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January 25, 2010

Introductory Note

Baby Home, Birobidzhan, Russia (Oct. 2004)

When Rain Hurts is the story of how our Russian adopted son Peter came into our lives, the series of events that led us there, and my successful journey toward loving him, while accepting and adjusting to the fact that I will never completely heal him. Peter suffers from Fetal Alcohol Syndrome, Mild Autism, Seizures, BiPolar Disorder, Post-Traumatic Stress Disorder, Attachment Disorder and suspected Mitochondrial Disease. He is also, on most days, our beautiful and loving boy.

Through journal entries, I attempt to demonstrate how love can flourish in the most hostile environments, if nourished with compassion, humor and humility.  These journal entries, and the narrative that accompanies them, aren’t a memoir so much as an exploration of the transcendence toward peace that one can experience in life-altering situations once hope is chosen above despair, and acceptance over resignation.  This project is about the growth that occurs through the examination of grief, the adjustment of dreams, and the acknowledgement of one’s own capacity.

I hope this blog has interest and relevance to readers who have adopted or are considering adoption, as well as those who have suffered loss through illness, trauma, death or disappointment.

I begin by posting journal entries starting in the summer of 2007, when our son was turning 6.  Each journal entry is followed by a chapter, which tells the narrative story of our adoption journey.  I am also including more recent journal entries, which can be found under “pages”, on the right-hand column of this blog.  I haven’t yet determined how they’ll fit into the overall book concept; they may end up replacing the earlier entries. I hope to be finished with the entire manuscript, which is 3/4s complete, by well, who knows?  Sooner rather than later, I hope.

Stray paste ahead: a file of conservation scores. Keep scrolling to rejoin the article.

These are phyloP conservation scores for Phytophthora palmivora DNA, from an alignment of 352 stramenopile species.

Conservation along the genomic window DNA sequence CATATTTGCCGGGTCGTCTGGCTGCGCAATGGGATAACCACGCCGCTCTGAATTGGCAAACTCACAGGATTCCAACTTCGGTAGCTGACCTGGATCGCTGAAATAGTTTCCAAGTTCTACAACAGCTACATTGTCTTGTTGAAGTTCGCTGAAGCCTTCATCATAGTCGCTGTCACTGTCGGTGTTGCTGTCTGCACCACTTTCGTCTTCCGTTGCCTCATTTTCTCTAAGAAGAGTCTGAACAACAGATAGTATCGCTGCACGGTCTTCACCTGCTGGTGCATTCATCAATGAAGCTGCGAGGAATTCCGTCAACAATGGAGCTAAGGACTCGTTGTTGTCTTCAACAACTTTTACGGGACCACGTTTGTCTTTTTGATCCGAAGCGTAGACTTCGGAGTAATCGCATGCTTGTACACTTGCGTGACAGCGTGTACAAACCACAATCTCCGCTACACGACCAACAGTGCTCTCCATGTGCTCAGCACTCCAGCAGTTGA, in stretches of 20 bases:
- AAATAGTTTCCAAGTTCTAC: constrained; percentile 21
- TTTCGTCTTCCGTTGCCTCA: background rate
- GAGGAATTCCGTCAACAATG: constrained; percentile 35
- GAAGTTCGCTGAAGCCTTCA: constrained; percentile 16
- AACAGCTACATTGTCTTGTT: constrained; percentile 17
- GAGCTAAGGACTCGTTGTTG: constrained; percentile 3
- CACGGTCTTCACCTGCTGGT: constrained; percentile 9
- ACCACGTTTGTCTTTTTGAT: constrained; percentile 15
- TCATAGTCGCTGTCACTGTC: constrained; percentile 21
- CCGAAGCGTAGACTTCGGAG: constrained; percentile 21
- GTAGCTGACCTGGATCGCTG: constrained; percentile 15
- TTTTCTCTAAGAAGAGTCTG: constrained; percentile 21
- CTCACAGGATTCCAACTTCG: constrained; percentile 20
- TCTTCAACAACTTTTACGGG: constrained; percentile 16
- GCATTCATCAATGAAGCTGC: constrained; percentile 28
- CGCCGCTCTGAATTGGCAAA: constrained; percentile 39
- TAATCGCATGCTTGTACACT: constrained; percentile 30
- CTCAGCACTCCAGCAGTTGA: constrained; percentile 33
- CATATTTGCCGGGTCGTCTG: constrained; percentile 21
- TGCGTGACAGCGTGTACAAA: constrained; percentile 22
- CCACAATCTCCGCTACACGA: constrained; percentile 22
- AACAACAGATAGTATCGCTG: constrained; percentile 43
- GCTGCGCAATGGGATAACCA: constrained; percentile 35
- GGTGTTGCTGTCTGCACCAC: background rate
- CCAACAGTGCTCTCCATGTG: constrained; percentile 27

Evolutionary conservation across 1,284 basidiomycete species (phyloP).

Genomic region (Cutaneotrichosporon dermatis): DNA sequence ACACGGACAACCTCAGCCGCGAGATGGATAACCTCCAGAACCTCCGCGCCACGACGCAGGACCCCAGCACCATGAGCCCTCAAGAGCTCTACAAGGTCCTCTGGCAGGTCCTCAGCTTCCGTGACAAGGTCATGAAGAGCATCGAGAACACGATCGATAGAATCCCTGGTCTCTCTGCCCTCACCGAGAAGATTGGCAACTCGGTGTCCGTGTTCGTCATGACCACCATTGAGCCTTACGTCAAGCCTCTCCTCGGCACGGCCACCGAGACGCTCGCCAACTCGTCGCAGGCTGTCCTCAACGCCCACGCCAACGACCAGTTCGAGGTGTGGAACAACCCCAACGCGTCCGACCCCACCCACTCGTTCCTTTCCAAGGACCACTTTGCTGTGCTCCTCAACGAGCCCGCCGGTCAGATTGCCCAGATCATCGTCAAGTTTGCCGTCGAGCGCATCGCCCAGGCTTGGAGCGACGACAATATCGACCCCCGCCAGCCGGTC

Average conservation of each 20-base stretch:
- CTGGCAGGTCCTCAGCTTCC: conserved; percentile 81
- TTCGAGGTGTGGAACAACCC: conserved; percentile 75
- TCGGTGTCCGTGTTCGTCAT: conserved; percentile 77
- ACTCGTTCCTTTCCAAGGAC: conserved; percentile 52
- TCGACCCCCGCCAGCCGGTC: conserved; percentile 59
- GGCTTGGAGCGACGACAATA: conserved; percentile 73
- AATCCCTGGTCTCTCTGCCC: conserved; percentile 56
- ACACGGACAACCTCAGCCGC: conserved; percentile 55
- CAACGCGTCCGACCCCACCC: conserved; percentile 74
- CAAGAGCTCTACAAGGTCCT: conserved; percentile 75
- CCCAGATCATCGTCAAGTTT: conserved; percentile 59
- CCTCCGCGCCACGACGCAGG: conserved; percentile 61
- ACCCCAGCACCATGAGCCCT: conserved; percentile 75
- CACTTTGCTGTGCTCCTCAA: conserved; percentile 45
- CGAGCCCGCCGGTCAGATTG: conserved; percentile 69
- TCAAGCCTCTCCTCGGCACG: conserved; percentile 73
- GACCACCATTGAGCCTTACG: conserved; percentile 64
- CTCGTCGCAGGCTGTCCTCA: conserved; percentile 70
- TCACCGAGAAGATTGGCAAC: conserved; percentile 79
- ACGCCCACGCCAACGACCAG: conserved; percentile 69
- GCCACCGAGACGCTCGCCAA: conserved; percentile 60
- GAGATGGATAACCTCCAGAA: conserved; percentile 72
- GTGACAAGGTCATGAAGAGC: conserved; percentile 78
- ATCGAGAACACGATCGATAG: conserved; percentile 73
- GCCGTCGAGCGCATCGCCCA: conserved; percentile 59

I undertook this project because I felt demoralized after reading the plethora of adoption- and autism-related books on the market. Most if not all portray a family who struggles with their child’s difficulty at first, but who ultimately learns to embrace the problem and become enriched because of it.  Reading these accounts made me feel inadequate, as a mother and as a human being.  I love my child, fiercely in fact, but hate the disabilities that plague his future and pepper our daily lives with genuine chaos.  I want my child to be whole but I will love him every day of my life no matter how damaged or battered he remains or becomes.  This project seeks to explore these feelings. Adoption isn’t always easy and adopting an alcohol exposed child carries with it inherent booby traps that simply cannot be overcome by love, faith, medication or any other kind of intervention.  I know because I’ve tried.  What works is blood, sweat, and tears, a healthy dose of humor, a barrel full of patience, and the wisdom to know when the zenith’s been reached; when its time to let go and let be.

Thank you in advance for taking this journey with my family and me.  I came to this occupation  of “part-time writer” out of what I felt was necessity.  By training and passion, I’m also an attorney who has spent 13 years with the USEPA enforcing environmental laws that help ensure clean water, air, and land, and more recently, I’ve begun teaching environmental law and policy at the undergraduate, graduate, and law school levels.  I’m 40-something, married to the most wonderful man on the planet, have more pets than I care to divulge, and together we do our best to raise our two children, whom we love and adore but who definitely give us a run for our money.

Mary Greene

Mills Mansion, Staatsburg, NY (Jan 2010)